Colorado Parks and Wildlife Implements Temporary LTE Network for Hunting, Fishing Check Station
Monday, November 23, 2015 | Comments
During a real-world, 36-hour public safety Long Term Evolution (LTE) LAN project last month, Colorado Parks and Wildlife set up check stations along Interstate-70, a major highway through the state’s mountain corridor, to electronically gather law enforcement and biological data.

The 700 MHz band 14 network operated under a special temporary authority (STA) from the FCC Oct. 20 – 21 and allowed state workers to gather data at the hunter check stations in real time. The dedicated private network allowed the state agency to track 1,500 to 2,000 vehicles during the 36 hours without congestion in an area known to have spotty commercial network coverage.

The check stations, conducted each year in various locations around the state, are used to verify that hunters have all appropriate permits, wildlife was obtained legally and to collect biological samples. The check stations gather statistics on the number of vehicles and occupants, whether the occupants have been hunting or fishing, whether they were successful, and if so, what species and other biological data to allow the department to track trends in wildlife management statewide.

“The network saved us a lot of time after the fact,” said Eric Harper, criminal investigator, Colorado Parks and Wildlife. “Normally those records would be hard copy and entered into a database after the fact. We eliminated that hard copy step, making it all one process.”

State officials at the check station near Idaho Springs along I-70 scanned hunting and fishing licenses. Drivers were required to stop if they had been hunting or fishing, and the Idaho Springs station used signage to inform drivers of the check station. Officials attempted to intercept vehicles that were obviously transporting wildlife but didn’t stop because of the signs. Hunters and fishers are required by law to stop.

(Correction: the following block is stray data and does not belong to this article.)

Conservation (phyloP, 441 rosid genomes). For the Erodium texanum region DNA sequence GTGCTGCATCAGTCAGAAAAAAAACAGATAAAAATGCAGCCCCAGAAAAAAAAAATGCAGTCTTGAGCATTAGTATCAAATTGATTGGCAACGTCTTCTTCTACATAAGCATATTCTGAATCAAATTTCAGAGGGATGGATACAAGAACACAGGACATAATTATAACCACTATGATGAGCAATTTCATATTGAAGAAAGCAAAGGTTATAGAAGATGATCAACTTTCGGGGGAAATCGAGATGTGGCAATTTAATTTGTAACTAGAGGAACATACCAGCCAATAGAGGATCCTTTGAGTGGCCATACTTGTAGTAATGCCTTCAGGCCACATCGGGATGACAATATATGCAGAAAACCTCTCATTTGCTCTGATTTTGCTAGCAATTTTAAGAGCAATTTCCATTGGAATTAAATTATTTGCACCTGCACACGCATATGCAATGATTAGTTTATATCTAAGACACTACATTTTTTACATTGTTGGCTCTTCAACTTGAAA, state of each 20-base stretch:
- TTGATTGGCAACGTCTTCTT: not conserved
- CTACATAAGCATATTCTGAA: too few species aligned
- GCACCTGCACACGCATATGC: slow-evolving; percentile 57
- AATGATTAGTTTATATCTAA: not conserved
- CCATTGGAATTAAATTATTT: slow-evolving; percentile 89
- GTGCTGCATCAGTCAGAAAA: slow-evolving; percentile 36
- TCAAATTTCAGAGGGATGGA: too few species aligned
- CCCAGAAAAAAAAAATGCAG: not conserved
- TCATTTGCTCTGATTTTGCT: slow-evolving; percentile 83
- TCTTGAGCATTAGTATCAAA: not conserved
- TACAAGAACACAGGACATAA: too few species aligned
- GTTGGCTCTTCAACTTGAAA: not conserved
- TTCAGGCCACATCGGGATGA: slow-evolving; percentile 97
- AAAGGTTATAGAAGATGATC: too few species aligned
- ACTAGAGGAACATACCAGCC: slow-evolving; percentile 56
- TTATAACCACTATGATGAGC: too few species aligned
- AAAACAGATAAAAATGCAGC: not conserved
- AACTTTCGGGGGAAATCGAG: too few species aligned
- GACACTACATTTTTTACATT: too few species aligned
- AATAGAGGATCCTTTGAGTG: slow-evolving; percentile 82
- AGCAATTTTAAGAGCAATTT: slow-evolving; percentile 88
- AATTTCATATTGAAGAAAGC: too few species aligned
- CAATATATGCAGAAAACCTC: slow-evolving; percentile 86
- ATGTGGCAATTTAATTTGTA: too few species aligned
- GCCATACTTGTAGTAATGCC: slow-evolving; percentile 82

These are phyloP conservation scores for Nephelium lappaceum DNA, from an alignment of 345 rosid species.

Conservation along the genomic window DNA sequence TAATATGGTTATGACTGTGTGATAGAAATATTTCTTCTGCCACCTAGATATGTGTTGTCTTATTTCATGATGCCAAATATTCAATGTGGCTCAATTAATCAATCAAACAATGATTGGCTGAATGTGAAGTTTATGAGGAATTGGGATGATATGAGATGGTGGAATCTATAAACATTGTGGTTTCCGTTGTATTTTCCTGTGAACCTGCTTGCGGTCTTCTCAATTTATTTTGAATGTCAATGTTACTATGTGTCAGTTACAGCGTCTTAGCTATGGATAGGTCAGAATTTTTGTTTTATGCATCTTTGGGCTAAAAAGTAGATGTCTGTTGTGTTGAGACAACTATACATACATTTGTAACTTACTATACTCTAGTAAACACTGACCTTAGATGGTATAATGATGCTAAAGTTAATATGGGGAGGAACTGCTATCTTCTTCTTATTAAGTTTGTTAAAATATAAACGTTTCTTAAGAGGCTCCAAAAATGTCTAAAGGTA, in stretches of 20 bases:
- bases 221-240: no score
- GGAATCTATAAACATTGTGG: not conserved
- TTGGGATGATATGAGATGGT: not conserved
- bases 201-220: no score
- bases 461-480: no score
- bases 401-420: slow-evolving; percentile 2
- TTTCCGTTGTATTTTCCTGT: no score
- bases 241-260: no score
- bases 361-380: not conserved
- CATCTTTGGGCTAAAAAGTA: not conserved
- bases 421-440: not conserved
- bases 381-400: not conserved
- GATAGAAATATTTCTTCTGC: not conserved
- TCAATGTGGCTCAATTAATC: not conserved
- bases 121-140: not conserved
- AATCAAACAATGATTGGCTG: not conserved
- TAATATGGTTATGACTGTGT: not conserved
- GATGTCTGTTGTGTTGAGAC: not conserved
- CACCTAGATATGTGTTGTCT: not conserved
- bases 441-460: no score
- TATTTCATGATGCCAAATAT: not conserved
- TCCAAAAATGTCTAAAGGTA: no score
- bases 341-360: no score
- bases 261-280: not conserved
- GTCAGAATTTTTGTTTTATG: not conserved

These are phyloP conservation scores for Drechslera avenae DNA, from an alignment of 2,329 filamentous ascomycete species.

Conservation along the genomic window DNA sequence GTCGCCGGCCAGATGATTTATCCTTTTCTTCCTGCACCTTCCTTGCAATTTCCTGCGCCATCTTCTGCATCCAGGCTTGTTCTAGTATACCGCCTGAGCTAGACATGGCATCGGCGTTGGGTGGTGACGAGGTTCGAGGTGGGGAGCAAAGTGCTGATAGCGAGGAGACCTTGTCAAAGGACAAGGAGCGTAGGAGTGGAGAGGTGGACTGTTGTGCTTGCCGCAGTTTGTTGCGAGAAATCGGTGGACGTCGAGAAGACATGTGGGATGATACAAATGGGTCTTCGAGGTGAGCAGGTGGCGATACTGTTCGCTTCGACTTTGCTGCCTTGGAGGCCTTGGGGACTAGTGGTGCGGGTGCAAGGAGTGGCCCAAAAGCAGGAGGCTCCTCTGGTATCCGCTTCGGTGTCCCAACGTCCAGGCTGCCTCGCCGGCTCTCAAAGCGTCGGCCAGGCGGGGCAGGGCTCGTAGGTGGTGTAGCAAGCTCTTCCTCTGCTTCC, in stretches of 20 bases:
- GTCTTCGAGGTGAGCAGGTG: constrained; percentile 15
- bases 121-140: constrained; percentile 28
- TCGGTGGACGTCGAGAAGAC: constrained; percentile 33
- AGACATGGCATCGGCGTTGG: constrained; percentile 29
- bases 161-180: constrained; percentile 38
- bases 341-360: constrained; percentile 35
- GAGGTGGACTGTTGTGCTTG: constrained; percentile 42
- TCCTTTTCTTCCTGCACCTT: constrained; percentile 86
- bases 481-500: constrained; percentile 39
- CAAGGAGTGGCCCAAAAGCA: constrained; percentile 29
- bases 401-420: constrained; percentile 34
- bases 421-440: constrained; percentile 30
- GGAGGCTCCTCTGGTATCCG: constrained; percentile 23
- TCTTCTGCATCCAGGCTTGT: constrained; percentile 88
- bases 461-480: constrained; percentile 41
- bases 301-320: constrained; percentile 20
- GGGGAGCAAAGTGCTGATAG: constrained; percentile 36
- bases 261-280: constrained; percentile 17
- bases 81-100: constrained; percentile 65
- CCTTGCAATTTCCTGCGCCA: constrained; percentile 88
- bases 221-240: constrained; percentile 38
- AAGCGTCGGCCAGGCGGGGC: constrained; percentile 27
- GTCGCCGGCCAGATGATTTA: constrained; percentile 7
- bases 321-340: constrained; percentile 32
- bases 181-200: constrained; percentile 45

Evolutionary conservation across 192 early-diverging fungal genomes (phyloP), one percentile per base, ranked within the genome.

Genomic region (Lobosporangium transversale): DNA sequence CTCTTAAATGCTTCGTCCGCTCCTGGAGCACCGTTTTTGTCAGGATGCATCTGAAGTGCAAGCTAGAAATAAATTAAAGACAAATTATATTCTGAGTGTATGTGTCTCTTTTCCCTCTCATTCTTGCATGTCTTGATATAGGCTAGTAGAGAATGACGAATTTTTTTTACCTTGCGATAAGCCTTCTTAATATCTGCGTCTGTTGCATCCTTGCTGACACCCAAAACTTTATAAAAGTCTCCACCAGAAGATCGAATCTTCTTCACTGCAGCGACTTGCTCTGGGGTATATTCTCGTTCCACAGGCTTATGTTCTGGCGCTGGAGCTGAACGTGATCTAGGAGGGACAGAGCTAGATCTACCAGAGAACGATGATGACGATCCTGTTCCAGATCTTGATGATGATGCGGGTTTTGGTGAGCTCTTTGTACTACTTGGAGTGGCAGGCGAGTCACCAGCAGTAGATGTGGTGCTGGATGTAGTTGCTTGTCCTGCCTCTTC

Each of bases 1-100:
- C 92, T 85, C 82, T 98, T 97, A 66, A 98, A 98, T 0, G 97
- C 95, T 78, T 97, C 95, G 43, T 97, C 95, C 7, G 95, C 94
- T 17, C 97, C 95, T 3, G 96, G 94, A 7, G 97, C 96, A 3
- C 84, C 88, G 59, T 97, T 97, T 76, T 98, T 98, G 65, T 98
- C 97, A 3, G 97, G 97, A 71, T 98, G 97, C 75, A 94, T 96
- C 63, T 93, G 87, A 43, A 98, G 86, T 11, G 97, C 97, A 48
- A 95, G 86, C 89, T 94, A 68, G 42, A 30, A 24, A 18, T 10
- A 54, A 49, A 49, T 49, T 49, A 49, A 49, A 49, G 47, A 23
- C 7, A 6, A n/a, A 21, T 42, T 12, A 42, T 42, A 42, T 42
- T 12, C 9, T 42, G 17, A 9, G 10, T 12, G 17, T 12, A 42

Harper learned about the state’s public-safety LTE work through various First Responder Network Authority (FirstNet) meetings he had attended in the state. “It sounded like a solution that might work for us to collect that data and get it back to the server where we could work with it,” he said. “It was very successful I would say. There were no significant problems with the network. We had some minor hiccups with the in-house application we were using, but programmers were on site and fixed those quickly.

Several vendors donated equipment and time for the network. Global Wireless Technology (GWT) supplied the LTE infrastructure, including an eNodeB and evolved packet core (EPC), along with an interface. Sierra Wireless modems and Sonim Technologies rugged smartphones were also used.

“It was a proof of concept for having the technology in the field on a secure, dedicated network and the potential for using that in the future,” said Kim Coleman Madsen, FirstNet Colorado public-safety broadband program manager within the Governor’s Office of Information Technology (OIT), who helped coordinate the temporary network.

More than 20 first responders from nine agencies across all levels of government used the network. “It worked as well as it could have under the circumstances,” Harper said. “We had awful weather, rain and sleet, and the network worked well through that. There were some challenges with bar code scanning at night.”

Harper said moving to a broadband network in the future would be an effective means to gather the data that Parks and Wildlife is required to collect. Officials will discuss next steps in December and potential future options.

“We’re continuing to look for opportunities to keep first responders excited about the technology,” said Coleman Madsen. “If they provide us a use case, we can provide them with a network.”

Sandra Wendelken is editor of MissionCritical Communications and RadioResource International magazines. Contact her at

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